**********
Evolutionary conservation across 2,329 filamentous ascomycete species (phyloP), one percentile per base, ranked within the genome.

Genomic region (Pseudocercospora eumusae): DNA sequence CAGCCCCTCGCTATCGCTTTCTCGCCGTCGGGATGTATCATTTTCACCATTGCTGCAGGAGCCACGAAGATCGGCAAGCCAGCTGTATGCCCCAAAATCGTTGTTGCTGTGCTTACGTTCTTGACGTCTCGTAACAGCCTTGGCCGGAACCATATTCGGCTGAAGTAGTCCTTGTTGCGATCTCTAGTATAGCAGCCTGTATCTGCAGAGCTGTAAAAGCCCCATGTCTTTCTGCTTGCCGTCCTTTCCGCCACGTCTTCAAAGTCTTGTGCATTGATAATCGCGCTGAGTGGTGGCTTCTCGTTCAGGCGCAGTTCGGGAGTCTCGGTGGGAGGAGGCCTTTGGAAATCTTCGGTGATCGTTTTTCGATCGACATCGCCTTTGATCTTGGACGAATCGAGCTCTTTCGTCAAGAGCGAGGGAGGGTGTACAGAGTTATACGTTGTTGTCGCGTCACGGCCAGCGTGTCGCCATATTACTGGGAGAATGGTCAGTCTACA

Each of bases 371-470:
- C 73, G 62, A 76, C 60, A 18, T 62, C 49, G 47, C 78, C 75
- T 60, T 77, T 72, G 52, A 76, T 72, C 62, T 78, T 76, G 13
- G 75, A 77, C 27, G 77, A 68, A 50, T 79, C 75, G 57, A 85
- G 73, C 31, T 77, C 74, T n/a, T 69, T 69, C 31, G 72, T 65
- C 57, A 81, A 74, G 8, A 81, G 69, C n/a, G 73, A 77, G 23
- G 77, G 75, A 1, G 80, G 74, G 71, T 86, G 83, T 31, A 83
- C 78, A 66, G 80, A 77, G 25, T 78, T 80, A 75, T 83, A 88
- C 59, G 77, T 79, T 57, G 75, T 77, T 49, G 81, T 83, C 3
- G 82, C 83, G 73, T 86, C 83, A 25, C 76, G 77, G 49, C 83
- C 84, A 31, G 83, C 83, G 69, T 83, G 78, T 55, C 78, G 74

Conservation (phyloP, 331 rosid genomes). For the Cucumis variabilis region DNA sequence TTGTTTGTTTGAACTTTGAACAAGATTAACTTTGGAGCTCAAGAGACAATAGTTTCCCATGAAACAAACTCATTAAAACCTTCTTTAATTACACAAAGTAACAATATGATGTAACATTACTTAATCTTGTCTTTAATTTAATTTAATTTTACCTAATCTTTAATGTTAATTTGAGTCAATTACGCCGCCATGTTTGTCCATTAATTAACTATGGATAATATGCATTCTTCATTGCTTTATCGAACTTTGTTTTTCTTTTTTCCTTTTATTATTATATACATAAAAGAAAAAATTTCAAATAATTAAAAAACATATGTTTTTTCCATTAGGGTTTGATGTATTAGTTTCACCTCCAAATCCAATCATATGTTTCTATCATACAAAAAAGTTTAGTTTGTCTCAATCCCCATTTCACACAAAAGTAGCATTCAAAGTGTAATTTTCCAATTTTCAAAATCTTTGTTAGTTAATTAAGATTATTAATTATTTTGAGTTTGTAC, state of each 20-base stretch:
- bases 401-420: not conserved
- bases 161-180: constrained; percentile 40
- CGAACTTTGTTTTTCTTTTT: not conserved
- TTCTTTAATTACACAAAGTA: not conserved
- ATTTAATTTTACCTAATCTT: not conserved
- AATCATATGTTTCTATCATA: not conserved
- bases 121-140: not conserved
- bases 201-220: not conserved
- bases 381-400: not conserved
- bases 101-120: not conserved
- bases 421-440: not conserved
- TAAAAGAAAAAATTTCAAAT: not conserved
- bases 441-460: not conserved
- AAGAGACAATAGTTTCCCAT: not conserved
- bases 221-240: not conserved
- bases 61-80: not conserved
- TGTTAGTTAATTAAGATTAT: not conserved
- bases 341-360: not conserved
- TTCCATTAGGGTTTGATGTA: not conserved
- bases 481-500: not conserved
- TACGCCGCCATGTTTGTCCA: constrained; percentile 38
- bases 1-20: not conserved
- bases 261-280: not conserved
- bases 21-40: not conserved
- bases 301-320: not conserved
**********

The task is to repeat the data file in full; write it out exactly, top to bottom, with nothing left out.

Evolutionary conservation across 2,329 filamentous ascomycete species (phyloP), one percentile per base, ranked within the genome.

Genomic region (Pseudocercospora eumusae): DNA sequence CAGCCCCTCGCTATCGCTTTCTCGCCGTCGGGATGTATCATTTTCACCATTGCTGCAGGAGCCACGAAGATCGGCAAGCCAGCTGTATGCCCCAAAATCGTTGTTGCTGTGCTTACGTTCTTGACGTCTCGTAACAGCCTTGGCCGGAACCATATTCGGCTGAAGTAGTCCTTGTTGCGATCTCTAGTATAGCAGCCTGTATCTGCAGAGCTGTAAAAGCCCCATGTCTTTCTGCTTGCCGTCCTTTCCGCCACGTCTTCAAAGTCTTGTGCATTGATAATCGCGCTGAGTGGTGGCTTCTCGTTCAGGCGCAGTTCGGGAGTCTCGGTGGGAGGAGGCCTTTGGAAATCTTCGGTGATCGTTTTTCGATCGACATCGCCTTTGATCTTGGACGAATCGAGCTCTTTCGTCAAGAGCGAGGGAGGGTGTACAGAGTTATACGTTGTTGTCGCGTCACGGCCAGCGTGTCGCCATATTACTGGGAGAATGGTCAGTCTACA

Each of bases 371-470:
- C 73, G 62, A 76, C 60, A 18, T 62, C 49, G 47, C 78, C 75
- T 60, T 77, T 72, G 52, A 76, T 72, C 62, T 78, T 76, G 13
- G 75, A 77, C 27, G 77, A 68, A 50, T 79, C 75, G 57, A 85
- G 73, C 31, T 77, C 74, T n/a, T 69, T 69, C 31, G 72, T 65
- C 57, A 81, A 74, G 8, A 81, G 69, C n/a, G 73, A 77, G 23
- G 77, G 75, A 1, G 80, G 74, G 71, T 86, G 83, T 31, A 83
- C 78, A 66, G 80, A 77, G 25, T 78, T 80, A 75, T 83, A 88
- C 59, G 77, T 79, T 57, G 75, T 77, T 49, G 81, T 83, C 3
- G 82, C 83, G 73, T 86, C 83, A 25, C 76, G 77, G 49, C 83
- C 84, A 31, G 83, C 83, G 69, T 83, G 78, T 55, C 78, G 74

Conservation (phyloP, 331 rosid genomes). For the Cucumis variabilis region DNA sequence TTGTTTGTTTGAACTTTGAACAAGATTAACTTTGGAGCTCAAGAGACAATAGTTTCCCATGAAACAAACTCATTAAAACCTTCTTTAATTACACAAAGTAACAATATGATGTAACATTACTTAATCTTGTCTTTAATTTAATTTAATTTTACCTAATCTTTAATGTTAATTTGAGTCAATTACGCCGCCATGTTTGTCCATTAATTAACTATGGATAATATGCATTCTTCATTGCTTTATCGAACTTTGTTTTTCTTTTTTCCTTTTATTATTATATACATAAAAGAAAAAATTTCAAATAATTAAAAAACATATGTTTTTTCCATTAGGGTTTGATGTATTAGTTTCACCTCCAAATCCAATCATATGTTTCTATCATACAAAAAAGTTTAGTTTGTCTCAATCCCCATTTCACACAAAAGTAGCATTCAAAGTGTAATTTTCCAATTTTCAAAATCTTTGTTAGTTAATTAAGATTATTAATTATTTTGAGTTTGTAC, state of each 20-base stretch:
- bases 401-420: not conserved
- bases 161-180: constrained; percentile 40
- CGAACTTTGTTTTTCTTTTT: not conserved
- TTCTTTAATTACACAAAGTA: not conserved
- ATTTAATTTTACCTAATCTT: not conserved
- AATCATATGTTTCTATCATA: not conserved
- bases 121-140: not conserved
- bases 201-220: not conserved
- bases 381-400: not conserved
- bases 101-120: not conserved
- bases 421-440: not conserved
- TAAAAGAAAAAATTTCAAAT: not conserved
- bases 441-460: not conserved
- AAGAGACAATAGTTTCCCAT: not conserved
- bases 221-240: not conserved
- bases 61-80: not conserved
- TGTTAGTTAATTAAGATTAT: not conserved
- bases 341-360: not conserved
- TTCCATTAGGGTTTGATGTA: not conserved
- bases 481-500: not conserved
- TACGCCGCCATGTTTGTCCA: constrained; percentile 38
- bases 1-20: not conserved
- bases 261-280: not conserved
- bases 21-40: not conserved
- bases 301-320: not conserved